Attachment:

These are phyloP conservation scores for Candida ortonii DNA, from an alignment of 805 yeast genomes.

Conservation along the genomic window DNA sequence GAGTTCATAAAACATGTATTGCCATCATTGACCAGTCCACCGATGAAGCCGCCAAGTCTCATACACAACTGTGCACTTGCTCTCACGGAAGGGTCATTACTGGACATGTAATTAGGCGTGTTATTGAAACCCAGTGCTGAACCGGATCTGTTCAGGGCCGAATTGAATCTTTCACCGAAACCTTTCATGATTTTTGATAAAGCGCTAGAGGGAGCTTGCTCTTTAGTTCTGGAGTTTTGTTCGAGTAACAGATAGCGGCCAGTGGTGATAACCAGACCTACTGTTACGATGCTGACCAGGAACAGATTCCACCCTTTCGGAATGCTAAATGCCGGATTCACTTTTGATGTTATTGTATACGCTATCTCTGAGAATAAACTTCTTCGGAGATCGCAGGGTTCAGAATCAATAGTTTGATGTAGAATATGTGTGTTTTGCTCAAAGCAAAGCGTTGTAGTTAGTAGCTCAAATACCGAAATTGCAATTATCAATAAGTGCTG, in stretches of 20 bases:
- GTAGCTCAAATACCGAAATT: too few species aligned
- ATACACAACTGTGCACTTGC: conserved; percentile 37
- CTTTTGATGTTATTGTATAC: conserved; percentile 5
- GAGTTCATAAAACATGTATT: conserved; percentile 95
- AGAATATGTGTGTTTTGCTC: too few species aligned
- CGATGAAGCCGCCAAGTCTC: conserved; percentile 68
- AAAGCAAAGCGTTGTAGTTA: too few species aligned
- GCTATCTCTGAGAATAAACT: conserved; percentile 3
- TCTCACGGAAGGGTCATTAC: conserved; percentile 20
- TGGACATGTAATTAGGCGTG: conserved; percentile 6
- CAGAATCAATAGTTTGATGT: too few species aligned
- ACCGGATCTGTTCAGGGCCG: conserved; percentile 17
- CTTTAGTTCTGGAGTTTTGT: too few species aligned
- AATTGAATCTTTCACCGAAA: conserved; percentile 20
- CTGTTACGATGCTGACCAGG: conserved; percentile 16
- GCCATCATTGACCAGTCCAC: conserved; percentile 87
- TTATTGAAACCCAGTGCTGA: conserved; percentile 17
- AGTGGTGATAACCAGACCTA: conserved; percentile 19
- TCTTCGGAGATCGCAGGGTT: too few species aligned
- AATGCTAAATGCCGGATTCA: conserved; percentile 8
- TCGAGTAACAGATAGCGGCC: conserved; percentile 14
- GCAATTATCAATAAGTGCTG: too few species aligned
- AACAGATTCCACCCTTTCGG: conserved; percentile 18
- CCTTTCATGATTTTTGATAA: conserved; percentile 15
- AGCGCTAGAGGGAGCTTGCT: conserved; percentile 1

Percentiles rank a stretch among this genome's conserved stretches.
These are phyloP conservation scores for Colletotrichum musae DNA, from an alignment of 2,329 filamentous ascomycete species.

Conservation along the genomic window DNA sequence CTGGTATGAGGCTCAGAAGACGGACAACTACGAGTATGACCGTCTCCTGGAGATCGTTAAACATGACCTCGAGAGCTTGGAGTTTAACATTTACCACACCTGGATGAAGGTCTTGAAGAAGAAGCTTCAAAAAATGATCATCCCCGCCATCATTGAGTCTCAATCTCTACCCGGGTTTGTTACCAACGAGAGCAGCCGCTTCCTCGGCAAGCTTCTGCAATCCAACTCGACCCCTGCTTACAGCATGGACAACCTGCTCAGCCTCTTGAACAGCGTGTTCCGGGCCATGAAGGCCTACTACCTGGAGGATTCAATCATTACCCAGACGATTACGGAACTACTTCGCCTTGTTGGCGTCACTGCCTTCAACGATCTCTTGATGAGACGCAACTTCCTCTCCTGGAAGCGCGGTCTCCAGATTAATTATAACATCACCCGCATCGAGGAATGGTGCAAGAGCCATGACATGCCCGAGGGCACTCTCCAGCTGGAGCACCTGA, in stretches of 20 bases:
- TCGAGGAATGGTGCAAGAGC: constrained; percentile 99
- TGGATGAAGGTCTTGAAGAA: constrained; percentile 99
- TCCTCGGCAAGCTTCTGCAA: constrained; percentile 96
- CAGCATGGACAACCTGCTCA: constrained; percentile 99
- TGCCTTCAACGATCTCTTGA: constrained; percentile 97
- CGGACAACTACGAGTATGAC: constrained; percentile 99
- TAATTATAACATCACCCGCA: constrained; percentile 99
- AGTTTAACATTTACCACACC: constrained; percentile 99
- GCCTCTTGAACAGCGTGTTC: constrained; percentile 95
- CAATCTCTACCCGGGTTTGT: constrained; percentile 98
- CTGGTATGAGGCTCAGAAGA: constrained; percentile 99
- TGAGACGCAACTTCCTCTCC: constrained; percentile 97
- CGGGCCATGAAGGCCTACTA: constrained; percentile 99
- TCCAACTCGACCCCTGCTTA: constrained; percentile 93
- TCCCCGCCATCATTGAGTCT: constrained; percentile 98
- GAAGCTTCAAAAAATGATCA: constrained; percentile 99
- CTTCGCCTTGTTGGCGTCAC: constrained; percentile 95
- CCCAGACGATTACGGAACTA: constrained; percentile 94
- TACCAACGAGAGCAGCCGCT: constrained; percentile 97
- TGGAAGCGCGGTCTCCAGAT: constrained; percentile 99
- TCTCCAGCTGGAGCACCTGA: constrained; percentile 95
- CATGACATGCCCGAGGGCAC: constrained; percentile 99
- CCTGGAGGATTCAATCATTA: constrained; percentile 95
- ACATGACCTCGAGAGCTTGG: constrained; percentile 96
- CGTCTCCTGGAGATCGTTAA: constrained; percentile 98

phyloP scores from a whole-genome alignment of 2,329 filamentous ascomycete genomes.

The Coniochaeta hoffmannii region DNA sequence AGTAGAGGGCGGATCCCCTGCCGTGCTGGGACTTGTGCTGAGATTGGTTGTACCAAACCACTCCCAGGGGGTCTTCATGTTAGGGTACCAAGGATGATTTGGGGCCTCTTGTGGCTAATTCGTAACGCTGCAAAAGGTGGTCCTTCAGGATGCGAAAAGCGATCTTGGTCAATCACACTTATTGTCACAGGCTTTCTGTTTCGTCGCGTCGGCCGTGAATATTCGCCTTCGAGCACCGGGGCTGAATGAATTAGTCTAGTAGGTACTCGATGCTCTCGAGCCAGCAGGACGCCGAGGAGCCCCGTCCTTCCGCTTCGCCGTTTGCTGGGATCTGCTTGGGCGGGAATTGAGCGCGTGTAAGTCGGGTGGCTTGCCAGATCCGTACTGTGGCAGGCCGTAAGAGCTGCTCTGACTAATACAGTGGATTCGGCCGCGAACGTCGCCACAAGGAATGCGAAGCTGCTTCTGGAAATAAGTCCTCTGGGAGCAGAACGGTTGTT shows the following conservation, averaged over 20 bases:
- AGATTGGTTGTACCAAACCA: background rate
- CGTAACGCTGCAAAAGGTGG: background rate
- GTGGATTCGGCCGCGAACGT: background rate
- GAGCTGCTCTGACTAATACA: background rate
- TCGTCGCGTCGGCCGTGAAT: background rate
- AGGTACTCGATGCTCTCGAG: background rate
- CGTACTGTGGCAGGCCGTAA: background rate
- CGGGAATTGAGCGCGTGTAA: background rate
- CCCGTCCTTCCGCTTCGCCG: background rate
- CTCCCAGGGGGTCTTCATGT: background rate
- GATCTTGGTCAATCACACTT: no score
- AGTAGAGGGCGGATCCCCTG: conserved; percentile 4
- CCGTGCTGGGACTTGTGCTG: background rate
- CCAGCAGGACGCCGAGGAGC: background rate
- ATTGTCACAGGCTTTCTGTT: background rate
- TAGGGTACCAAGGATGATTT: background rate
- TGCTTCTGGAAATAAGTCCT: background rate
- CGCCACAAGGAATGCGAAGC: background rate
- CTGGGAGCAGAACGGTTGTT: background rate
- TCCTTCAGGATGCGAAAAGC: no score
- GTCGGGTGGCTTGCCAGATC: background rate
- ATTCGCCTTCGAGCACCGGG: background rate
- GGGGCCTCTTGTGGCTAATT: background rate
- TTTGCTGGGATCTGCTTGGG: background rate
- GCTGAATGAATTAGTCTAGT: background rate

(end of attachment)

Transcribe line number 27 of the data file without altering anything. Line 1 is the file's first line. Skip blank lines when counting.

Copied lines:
- AGCGCTAGAGGGAGCTTGCT: conserved; percentile 1